Sworn statements, like affidavits, constitute a legal document and record of facts pertaining to an event. Courts use them for witnesses in cases, homeowners use them for contracting home repairs, and state agencies use them for safeguarding original documents such as birth and death certificates. Unlike written affidavits, most sworn statements are not witnessed and signed by a public notary, although states like California do require it when requesting documents. Government and state agencies publish different forms specific to each state, department and purpose of the statement or declaration.
Obtain the correct forms by checking online or with your legal counsel. For example, if you are a contractor and live in Michigan, download a form from the Department of Energy, Labor and Economic Growth at the state's website. If you witnessed a car accident and need to sign a statement of witness, download it from forms.gov.
Fill out the forms completely. For legal proceedings, write down all the specific details, dates and facts pertaining to the incident or trial. When requesting birth, death or marriage records in California, you must state the name of the registered person and your relationship to the person, as directed by the California Department of Public Health.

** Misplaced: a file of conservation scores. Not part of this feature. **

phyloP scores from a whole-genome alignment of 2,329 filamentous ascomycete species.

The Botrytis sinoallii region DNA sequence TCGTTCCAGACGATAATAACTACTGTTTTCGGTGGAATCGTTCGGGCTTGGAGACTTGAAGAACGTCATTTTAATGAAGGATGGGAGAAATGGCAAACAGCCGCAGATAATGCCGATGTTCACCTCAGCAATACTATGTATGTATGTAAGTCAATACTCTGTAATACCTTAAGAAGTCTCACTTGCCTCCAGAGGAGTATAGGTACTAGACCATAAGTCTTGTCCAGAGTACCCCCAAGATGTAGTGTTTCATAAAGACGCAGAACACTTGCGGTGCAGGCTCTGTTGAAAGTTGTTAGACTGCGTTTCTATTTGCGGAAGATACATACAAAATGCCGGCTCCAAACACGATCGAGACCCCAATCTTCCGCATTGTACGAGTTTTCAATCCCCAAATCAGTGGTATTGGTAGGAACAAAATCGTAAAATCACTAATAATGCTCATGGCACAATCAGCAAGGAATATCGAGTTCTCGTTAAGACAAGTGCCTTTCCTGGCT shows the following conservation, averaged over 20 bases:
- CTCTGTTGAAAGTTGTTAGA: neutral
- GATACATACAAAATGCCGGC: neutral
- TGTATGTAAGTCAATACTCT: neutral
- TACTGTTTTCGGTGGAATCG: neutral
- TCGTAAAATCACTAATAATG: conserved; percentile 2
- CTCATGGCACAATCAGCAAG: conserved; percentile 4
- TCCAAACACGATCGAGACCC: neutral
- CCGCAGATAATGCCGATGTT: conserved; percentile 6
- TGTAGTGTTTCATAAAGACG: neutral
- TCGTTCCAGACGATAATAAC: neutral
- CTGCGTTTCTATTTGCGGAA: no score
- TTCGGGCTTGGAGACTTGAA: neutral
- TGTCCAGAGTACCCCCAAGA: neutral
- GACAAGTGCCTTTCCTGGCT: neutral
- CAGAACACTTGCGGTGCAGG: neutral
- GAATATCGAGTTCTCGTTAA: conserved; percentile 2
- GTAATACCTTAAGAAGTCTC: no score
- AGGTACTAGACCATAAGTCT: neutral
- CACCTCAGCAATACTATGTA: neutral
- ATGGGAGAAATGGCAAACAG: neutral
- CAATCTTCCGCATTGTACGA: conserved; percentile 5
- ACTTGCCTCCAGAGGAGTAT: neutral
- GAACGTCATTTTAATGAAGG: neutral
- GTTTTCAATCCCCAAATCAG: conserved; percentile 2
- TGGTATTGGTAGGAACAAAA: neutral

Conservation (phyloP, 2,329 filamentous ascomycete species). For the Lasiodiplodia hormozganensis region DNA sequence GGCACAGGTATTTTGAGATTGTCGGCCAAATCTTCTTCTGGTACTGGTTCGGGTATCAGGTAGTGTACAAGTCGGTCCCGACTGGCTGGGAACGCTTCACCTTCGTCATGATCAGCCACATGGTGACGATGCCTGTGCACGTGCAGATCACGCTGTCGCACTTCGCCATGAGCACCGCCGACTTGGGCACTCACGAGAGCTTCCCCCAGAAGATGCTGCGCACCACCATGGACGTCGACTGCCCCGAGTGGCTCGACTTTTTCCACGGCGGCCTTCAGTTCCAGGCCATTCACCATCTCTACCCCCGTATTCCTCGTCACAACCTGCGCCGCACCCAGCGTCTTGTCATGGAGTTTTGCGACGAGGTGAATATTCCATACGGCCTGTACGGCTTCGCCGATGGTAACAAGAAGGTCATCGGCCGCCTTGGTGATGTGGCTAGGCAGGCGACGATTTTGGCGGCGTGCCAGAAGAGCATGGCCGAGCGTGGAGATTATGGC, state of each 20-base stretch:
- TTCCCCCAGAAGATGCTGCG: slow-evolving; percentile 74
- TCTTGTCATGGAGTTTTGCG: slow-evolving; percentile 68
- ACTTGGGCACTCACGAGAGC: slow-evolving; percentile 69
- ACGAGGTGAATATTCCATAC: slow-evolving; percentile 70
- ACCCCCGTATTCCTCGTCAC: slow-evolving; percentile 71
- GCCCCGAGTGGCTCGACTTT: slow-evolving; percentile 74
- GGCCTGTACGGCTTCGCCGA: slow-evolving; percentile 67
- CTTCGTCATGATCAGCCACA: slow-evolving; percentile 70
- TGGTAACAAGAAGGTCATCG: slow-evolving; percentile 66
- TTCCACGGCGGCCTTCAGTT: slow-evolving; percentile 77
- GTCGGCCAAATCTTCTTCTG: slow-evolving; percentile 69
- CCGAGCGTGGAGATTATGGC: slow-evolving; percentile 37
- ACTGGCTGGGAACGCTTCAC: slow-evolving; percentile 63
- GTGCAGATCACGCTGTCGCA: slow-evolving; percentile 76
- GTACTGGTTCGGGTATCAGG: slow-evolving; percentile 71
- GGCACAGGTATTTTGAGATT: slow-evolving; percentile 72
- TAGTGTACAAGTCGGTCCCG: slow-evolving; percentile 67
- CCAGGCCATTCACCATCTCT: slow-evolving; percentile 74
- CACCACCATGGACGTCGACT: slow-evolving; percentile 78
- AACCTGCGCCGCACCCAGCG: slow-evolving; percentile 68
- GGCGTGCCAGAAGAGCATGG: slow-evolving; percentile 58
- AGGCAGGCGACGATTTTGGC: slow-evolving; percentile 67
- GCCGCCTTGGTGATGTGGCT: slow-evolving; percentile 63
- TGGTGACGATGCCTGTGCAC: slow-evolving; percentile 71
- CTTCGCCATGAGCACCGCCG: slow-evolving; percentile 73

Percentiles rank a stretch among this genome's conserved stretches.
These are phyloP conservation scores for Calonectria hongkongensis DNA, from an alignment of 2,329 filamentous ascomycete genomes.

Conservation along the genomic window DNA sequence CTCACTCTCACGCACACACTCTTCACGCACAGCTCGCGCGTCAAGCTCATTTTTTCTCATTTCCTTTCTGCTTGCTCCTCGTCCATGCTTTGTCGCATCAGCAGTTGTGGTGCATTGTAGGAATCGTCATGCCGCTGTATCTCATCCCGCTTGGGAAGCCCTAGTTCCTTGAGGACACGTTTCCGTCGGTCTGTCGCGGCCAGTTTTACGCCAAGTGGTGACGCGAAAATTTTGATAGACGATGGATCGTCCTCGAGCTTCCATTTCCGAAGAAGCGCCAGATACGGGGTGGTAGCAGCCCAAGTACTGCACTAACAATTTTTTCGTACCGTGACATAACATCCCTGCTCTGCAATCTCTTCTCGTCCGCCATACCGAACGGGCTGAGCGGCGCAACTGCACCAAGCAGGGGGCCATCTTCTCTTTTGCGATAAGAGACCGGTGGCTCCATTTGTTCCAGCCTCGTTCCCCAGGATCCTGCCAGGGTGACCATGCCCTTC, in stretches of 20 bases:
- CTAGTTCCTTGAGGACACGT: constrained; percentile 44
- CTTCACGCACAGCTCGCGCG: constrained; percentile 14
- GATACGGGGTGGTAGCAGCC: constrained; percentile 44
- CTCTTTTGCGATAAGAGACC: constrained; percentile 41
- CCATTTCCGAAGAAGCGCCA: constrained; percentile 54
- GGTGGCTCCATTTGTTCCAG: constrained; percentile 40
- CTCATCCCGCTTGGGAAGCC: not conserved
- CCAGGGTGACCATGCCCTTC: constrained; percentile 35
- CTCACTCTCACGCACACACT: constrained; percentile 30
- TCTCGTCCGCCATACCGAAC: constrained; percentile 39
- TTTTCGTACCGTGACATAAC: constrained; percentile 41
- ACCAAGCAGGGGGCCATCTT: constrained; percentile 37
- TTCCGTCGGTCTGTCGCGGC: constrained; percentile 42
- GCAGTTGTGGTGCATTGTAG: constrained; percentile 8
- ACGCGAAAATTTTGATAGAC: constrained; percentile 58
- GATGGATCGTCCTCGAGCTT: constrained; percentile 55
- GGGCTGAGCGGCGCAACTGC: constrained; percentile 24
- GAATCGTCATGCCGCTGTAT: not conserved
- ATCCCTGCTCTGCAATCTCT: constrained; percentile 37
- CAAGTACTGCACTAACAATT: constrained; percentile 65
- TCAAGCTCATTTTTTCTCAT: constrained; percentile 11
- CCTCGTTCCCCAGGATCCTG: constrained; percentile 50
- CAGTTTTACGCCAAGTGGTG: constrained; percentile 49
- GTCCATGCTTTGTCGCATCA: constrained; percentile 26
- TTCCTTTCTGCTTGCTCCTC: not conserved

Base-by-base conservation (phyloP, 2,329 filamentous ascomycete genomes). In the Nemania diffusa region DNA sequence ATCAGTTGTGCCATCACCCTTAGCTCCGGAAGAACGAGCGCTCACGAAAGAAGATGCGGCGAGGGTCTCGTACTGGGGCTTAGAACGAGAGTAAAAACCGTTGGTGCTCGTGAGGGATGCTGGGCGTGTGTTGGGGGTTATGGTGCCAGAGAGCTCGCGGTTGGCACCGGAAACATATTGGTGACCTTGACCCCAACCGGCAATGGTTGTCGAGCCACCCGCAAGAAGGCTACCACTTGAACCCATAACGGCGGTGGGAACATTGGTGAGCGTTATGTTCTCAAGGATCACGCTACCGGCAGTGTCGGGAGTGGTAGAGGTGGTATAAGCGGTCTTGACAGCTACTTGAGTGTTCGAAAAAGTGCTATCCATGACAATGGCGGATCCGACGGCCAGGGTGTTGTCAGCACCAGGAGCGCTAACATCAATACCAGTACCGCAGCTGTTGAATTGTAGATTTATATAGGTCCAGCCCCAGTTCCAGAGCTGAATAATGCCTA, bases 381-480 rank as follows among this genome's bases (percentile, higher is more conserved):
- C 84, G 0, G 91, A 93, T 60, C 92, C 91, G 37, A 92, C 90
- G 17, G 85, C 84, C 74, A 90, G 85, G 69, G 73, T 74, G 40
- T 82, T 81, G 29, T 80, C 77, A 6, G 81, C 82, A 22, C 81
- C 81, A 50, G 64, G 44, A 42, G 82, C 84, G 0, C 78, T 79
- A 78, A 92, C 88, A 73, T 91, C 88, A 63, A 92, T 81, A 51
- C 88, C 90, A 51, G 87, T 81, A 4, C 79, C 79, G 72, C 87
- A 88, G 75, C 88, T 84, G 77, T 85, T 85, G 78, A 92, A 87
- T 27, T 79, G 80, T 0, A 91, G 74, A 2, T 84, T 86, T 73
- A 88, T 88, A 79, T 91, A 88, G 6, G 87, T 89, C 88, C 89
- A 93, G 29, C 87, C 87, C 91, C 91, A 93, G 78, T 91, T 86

Check for other criteria or requirements. When requesting personal records, you may need a public notary to witness and notarise your statement. With a statement of witness, you need to draw a diagram of the accident. If you are a contractor for a home remodelling project, fill out the itemised list of labourers, type of improvement, cost and outstanding balances.
Sign and date the statement. Your signature must include a declaration that the information is true, such as: "I declare that the foregoing is true and correct, under penalty of perjury under the laws of the state," and include the state you reside in. This constitutes your oath that all the information contained in the statement is true.
Lying in a sworn statement can incur criminal penalties, according to the laws of your state. If you are confused or unsure about your declaration, seek legal counsel.